Afghan kidnappers were not Taliban: Japanese journalist
Kosuke Tsuneoka, a freelance journalist, was kidnapped on April 01.
Tokyo: A Japanese freelance journalist released at the weekend after five months` captivity in Afghanistan said in an online posting on Monday that his kidnappers were not Taliban but corrupt Afghan soldiers.
Kosuke Tsuneoka, 41, who had been missing in northern Afghanistan since April, has been under the protection of the Japanese embassy since Saturday, and was today travelling back to Japan via Dubai.
Tsuneoka, who has covered conflicts in Iraq, Georgia, Chechnya, Ethiopia and other hotspots, said in a Twitter message that "the culprits are not Taliban. They were a corrupt military faction."
"They blackmailed the Japanese government, pretending they were Taliban," he said in a post on micro-blogging site Twitter.
He said he feared he would be killed to ensure his silence.
Earlier reports said Tsuneoka`s kidnappers had demanded the release of imprisoned comrades, and that Taliban militants had also claimed responsibility and demanded the Afghan government pay a ransom for the journalist.
Japanese media had reported on ongoing negotiations over a payment of several hundred thousand dollars for Tsuneoka`s release.
However, Japan`s top government spokesman, Chief Cabinet Secretary Yoshito Sengoku, said today: "The Japanese government and the family of the kidnap victim did not pay a ransom to the culprits."
Criminal groups and Taliban insurgents have kidnapped several dozen foreigners, many of them journalists, since the 2001 US-led invasion that ousted the Taliban regime in Kabul and sparked the current insurgency.
This isn`t the first time Tsuneoka has been abducted. He went missing in Georgia in 2001 and was held for several months by unidentified individuals, according to the Committee to Protect Journalists. He was freed during a Georgian military operation.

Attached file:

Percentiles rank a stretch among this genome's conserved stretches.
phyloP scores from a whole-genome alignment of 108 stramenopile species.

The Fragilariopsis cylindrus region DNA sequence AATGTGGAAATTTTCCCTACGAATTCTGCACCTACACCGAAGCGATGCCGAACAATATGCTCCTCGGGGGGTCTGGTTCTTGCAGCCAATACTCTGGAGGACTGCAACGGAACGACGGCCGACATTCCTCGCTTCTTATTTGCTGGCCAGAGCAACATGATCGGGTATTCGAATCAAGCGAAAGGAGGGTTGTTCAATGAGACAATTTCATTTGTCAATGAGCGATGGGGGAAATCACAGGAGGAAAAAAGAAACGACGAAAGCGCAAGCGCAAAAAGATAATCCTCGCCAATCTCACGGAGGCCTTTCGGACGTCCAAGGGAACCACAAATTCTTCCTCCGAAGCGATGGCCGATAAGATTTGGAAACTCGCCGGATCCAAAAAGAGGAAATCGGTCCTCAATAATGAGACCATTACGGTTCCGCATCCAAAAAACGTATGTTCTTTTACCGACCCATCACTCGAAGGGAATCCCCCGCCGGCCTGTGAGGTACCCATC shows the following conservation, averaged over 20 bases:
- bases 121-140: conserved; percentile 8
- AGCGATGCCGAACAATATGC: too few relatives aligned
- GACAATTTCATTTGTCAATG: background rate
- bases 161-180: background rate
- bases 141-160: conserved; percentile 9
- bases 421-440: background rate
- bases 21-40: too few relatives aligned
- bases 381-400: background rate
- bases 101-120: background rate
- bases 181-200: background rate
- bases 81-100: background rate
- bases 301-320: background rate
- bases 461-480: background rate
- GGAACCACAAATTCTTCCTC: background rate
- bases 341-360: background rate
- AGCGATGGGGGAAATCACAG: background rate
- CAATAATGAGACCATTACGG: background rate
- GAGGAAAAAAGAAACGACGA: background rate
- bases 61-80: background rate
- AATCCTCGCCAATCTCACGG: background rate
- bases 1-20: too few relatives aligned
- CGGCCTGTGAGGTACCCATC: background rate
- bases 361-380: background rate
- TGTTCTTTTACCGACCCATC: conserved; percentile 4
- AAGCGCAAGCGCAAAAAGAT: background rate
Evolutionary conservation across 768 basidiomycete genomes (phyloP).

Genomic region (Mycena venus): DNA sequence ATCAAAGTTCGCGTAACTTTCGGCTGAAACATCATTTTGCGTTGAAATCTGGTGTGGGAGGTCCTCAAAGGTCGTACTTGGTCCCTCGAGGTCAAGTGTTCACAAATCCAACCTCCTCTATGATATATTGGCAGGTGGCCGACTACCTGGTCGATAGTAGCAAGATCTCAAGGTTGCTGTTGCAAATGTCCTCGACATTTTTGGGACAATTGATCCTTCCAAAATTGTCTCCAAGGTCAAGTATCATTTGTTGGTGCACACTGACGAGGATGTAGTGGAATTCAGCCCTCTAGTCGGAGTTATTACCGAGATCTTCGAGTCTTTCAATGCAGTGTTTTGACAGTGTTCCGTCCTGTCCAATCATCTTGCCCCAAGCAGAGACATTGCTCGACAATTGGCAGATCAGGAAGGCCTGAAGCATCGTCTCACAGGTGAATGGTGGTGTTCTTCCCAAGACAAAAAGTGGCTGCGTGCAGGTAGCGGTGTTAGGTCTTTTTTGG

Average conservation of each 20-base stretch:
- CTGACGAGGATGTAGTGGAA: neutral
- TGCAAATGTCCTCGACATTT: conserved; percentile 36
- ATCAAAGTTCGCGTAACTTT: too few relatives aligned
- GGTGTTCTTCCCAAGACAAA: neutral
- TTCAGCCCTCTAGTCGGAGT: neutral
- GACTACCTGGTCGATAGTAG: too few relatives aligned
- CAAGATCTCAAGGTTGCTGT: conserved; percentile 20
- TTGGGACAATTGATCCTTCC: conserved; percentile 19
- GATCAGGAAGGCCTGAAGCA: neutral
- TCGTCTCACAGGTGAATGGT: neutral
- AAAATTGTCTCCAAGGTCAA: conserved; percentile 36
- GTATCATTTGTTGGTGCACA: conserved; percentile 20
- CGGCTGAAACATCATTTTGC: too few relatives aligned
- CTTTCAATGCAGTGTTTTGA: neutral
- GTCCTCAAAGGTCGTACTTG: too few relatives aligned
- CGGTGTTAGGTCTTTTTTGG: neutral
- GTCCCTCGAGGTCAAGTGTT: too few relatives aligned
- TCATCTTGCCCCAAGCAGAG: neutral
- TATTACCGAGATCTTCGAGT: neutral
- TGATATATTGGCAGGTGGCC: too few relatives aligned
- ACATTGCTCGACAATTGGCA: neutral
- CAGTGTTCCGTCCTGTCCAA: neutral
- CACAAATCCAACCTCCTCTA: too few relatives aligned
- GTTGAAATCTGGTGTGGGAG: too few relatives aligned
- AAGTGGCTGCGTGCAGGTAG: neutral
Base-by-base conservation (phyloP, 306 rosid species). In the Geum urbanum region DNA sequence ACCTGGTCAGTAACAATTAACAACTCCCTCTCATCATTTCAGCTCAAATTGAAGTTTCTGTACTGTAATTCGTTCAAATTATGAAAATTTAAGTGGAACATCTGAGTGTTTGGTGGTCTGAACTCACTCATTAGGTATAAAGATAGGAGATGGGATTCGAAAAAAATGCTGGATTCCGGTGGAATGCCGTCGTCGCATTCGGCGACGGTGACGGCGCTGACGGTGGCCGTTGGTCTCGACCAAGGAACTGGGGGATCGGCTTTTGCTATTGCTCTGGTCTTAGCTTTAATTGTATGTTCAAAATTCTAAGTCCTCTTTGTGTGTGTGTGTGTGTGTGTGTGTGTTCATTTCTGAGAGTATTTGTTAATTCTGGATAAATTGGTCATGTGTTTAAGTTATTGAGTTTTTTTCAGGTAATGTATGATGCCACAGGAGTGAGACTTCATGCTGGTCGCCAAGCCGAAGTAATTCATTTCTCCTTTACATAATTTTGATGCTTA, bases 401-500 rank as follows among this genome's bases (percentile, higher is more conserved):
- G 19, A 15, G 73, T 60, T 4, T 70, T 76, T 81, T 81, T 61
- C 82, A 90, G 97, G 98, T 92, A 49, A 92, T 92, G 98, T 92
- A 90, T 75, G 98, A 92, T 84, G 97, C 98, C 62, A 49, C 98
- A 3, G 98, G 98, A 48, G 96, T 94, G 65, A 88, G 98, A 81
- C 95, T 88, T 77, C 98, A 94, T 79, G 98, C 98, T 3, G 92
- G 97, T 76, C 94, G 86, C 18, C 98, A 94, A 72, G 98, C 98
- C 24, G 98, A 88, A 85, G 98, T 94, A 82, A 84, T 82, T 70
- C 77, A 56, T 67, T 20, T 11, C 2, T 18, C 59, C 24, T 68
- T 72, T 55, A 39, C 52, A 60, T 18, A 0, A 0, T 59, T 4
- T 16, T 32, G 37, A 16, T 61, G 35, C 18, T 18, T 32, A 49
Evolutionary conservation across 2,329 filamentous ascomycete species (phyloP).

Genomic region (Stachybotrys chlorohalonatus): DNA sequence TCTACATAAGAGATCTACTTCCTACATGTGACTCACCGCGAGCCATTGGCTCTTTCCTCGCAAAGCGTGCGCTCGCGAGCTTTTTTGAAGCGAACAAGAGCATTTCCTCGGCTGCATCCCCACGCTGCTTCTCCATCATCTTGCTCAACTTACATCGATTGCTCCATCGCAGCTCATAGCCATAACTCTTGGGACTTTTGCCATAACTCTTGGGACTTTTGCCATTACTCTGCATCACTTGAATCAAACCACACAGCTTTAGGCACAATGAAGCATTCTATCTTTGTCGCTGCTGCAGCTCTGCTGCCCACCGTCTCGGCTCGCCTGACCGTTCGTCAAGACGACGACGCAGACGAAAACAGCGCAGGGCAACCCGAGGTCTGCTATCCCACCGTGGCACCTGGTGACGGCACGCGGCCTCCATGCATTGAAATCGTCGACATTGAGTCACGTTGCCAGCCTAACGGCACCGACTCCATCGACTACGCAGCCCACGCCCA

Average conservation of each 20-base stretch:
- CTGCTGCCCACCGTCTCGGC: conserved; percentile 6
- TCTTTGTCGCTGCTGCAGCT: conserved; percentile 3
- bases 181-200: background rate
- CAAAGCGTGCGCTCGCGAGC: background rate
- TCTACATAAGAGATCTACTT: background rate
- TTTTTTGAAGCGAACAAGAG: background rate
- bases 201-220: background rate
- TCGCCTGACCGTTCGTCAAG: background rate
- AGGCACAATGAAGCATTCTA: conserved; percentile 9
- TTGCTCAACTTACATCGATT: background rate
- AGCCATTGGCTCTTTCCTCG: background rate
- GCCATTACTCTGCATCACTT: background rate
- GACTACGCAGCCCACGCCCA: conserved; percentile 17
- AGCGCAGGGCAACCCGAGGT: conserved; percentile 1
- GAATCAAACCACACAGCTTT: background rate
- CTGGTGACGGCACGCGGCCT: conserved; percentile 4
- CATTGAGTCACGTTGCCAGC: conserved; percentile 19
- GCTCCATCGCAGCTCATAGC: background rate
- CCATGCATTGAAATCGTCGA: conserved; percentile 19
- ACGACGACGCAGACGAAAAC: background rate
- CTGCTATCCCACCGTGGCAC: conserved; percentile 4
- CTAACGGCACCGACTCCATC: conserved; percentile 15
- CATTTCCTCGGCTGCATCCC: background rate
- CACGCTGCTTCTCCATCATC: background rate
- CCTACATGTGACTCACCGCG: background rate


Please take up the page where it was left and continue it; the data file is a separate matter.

Tsuneoka is the latest of more than half a dozen foreign journalists kidnapped in Afghanistan, including two French reporters who were seized last December in Kapisa province just outside Kabul.
On Sunday, the French government said it had received proof in the last 10 days that the France-3 television reporters, Stephane Taponier and Herve Ghesquiere, are alive and in good health. It said negotiations for their release were interrupted during the Islamic holy month of Ramadan, but were set to resume once it ends in a few days.
A New York Times reporter, David Rohde, escaped last year along with an Afghan colleague seven months after being kidnapped while interviewing insurgents in the eastern province of Logar. The pair, along with their Afghan driver, were held in numerous compounds in Afghanistan and Pakistan while their captors dithered over a ransom.
Shortly after Rohde`s escape, another New York Times reporter, Stephen Farrell, and his Afghan translator were kidnapped by Taliban insurgents in Kunduz. The British-Irish Farrell was rescued soon after in a raid by British commandos in which the translator and a British commando were killed.
In October, 2008, Canadian Broadcasting Corp reporter Mellissa Fung was seized at a refugee camp on the outskirts of Kabul. She was released four weeks later after being held in a pit, chained and blindfolded. Around that time, Dutch journalist Joanie de Rijke was held for a week after being seized in the Surobi area east of Kabul.
(With Agencies` inputs)